There’s something inside each of us that feels dark — something that weighs heavily on our hearts. Our experiences are different, and each of us feels that burden in a different way. Our life stories are all filled with hardships and difficulties that reveal darkness in our lives.

When you come to Jesus for the first time, you’re cloaked in darkness. Your sin and shame cast shadows over your heart. You’re walking through the world blindly. But Jesus, the Light of the World, reaches you through the darkness and pulls you into His beautiful and glorious light. Jesus, the ultimate lantern, the ultimate guide, sees each detail of your pain and sin.

Throughout your life with Christ, darkness will creep back in.

As a human, you’re sinful. As a child of God, you’re forgiven. Although you will continue making mistakes, Christ’s forgiveness breaks through every barrier. Likewise, difficulties will come that you did not cause, but which affect you greatly. Even in these dark places, Christ is your eternal lantern.

Reflect and Respond

How have you seen Christ’s light in your life? How has He broken through your darkness? What parts of your life need the light of Christ the most? Reflect on this in a quiet moment with the Lord today.

Lent Day 11 The Truth Will Set You Free

Lent – Day 11

The Truth Will Set You Free

“The person with the Spirit makes judgments about all things, but such a person is not subject to merely human judgments, for, “Who has known the mind of the Lord so as to instruct Him?” But we have the mind of Christ.” 1Corinthians 2:15-16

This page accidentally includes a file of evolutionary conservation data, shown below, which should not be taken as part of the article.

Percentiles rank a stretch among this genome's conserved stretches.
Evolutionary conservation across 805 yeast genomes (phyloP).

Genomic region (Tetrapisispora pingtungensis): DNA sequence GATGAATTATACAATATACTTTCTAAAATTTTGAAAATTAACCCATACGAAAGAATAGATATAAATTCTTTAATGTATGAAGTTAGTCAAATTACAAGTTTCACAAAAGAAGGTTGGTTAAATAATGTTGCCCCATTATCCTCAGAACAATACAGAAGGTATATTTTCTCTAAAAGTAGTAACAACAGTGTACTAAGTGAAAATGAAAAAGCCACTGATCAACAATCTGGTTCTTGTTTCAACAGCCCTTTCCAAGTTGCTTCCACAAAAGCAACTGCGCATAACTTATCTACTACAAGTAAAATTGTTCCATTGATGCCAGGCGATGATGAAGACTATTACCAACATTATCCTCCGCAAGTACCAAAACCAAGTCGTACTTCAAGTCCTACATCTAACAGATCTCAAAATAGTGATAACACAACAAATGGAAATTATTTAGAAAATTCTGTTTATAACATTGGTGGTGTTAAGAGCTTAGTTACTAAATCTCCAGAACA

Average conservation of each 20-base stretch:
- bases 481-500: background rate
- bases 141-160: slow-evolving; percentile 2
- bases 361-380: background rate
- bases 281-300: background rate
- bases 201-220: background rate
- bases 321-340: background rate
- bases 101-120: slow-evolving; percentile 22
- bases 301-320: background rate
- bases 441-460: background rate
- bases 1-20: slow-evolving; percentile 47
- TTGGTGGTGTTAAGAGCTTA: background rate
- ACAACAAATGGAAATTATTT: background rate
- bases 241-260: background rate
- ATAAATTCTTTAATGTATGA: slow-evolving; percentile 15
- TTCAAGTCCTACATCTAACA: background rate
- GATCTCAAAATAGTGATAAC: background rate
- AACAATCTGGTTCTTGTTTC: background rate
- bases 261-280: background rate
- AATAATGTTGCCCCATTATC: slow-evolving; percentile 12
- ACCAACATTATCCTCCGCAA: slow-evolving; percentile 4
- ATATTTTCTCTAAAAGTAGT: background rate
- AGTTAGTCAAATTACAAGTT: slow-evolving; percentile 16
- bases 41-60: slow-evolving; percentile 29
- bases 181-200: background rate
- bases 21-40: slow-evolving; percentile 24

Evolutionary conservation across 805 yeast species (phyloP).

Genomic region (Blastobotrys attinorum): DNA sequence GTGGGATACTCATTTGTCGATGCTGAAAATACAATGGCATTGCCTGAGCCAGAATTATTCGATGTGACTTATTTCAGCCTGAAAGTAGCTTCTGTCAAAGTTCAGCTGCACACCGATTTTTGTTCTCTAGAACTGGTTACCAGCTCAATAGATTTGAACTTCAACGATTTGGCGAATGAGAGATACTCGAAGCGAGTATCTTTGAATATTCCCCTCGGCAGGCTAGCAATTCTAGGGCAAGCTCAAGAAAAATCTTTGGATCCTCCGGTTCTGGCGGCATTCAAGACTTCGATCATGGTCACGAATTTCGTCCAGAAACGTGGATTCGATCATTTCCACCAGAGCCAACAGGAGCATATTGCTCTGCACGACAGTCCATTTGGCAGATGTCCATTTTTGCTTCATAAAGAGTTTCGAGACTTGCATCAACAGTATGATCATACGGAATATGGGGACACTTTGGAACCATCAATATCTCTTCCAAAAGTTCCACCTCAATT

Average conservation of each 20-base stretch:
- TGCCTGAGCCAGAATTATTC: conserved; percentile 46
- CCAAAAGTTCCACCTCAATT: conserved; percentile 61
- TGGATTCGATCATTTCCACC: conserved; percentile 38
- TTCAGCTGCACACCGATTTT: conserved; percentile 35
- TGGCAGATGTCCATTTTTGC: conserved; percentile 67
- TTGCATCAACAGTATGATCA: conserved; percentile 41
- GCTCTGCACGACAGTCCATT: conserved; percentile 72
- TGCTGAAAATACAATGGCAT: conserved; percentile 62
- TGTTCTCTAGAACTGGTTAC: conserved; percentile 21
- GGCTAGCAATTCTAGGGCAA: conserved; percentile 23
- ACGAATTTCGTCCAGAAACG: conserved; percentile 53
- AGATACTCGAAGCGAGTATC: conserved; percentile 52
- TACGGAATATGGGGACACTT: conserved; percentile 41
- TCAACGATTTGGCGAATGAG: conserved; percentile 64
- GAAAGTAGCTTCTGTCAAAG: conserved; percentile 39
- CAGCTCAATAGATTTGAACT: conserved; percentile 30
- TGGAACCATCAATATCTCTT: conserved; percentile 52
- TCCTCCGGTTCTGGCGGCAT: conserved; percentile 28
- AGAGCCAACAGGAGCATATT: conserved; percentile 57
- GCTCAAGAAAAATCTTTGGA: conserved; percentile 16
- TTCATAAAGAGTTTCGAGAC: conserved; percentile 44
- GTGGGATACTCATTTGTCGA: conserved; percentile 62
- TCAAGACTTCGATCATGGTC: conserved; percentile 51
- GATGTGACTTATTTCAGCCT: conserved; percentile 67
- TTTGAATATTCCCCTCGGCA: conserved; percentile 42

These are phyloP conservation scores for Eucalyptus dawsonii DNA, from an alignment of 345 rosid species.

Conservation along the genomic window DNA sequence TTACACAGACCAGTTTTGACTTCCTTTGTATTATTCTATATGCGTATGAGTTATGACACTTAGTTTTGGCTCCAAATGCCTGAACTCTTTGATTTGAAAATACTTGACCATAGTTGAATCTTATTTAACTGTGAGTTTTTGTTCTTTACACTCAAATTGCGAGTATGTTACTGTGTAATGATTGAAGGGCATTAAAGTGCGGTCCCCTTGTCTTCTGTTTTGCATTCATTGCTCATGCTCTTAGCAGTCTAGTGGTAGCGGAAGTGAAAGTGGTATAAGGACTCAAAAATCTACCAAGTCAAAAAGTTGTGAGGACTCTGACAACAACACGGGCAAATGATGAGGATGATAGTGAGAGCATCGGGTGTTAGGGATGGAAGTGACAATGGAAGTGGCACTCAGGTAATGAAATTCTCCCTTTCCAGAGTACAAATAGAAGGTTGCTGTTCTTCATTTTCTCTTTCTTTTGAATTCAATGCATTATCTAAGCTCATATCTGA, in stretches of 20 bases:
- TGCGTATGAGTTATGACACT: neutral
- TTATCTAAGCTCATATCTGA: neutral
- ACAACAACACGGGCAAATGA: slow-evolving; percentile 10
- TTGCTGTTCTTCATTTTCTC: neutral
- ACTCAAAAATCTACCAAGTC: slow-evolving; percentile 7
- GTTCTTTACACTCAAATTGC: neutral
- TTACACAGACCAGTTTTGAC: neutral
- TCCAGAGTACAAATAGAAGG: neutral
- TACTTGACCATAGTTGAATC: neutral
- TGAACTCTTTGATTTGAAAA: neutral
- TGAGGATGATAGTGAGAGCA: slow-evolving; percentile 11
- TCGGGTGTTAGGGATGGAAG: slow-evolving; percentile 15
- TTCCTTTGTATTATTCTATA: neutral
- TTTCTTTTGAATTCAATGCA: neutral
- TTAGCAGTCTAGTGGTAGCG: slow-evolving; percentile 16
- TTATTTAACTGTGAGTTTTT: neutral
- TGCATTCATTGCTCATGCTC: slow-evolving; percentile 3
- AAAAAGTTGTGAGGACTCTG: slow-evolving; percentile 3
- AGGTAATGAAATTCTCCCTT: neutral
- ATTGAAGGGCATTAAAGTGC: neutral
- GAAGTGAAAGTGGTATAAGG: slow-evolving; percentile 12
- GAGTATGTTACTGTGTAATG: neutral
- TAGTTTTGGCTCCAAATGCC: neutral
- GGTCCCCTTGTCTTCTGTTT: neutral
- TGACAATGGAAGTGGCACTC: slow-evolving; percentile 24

Stop. Take a deep breath. Inhale. Exhale. Again.

You never notice that you’re breathing unless you’re asked to breathe — like right now or at the doctor’s office. But you are constantly breathing.

It’s the same with your thoughts. Every day, all day, you make choices based on thoughts you are unaware of. Often these thoughts are negative. Lies, doubts, worries and fears creep in unnoticed.

How can you be aware of and replace negative thoughts with what is true about you, about God and about reality?

Paul reminds us in 1 Corinthians 2:15-16 that those who have accepted Christ “have the mind of Christ.” With Christ’s Spirit, you have the ability to think like Him.

You can begin recognizing lies you are believing by comparing your thoughts and beliefs with God’s Word. We all have lies we believe that are sometimes hard to articulate, but when we confess them and bring them into the light of God’s Word, we can experience freedom. (For example, perhaps you’re believing that you’re alone in a tough situation and have to figure it out on your own, when, in reality, if you belong to Christ, the Holy Spirit indwells you. God is with you always and longs to give you the wisdom you need.)

I practice walking in this freedom throughout my day by simply asking, “What am I honestly believing and feeling about what I’m facing right now?” Then ask, “What would God say about what I’m facing right now?” Then I pray that God would give His wisdom and lead me to answers in the Bible. When I open a dialogue with God in prayer and depend on His Spirit to guide me, God begins to replace lies with truth I find in Scripture.

Jesus fought off lies this way when Satan tempted Him in the wilderness (Matthew 4:1-11). Satan came at Jesus from all angles, including by distorting Scripture. But each time Satan tried to tempt Him, Jesus responded by quoting directly from the Old Testament. “It is written,” replied Jesus when Satan pressed Him to change stones into bread, “‘Man shall not live by bread alone, but on every word that comes from the mouth of God’”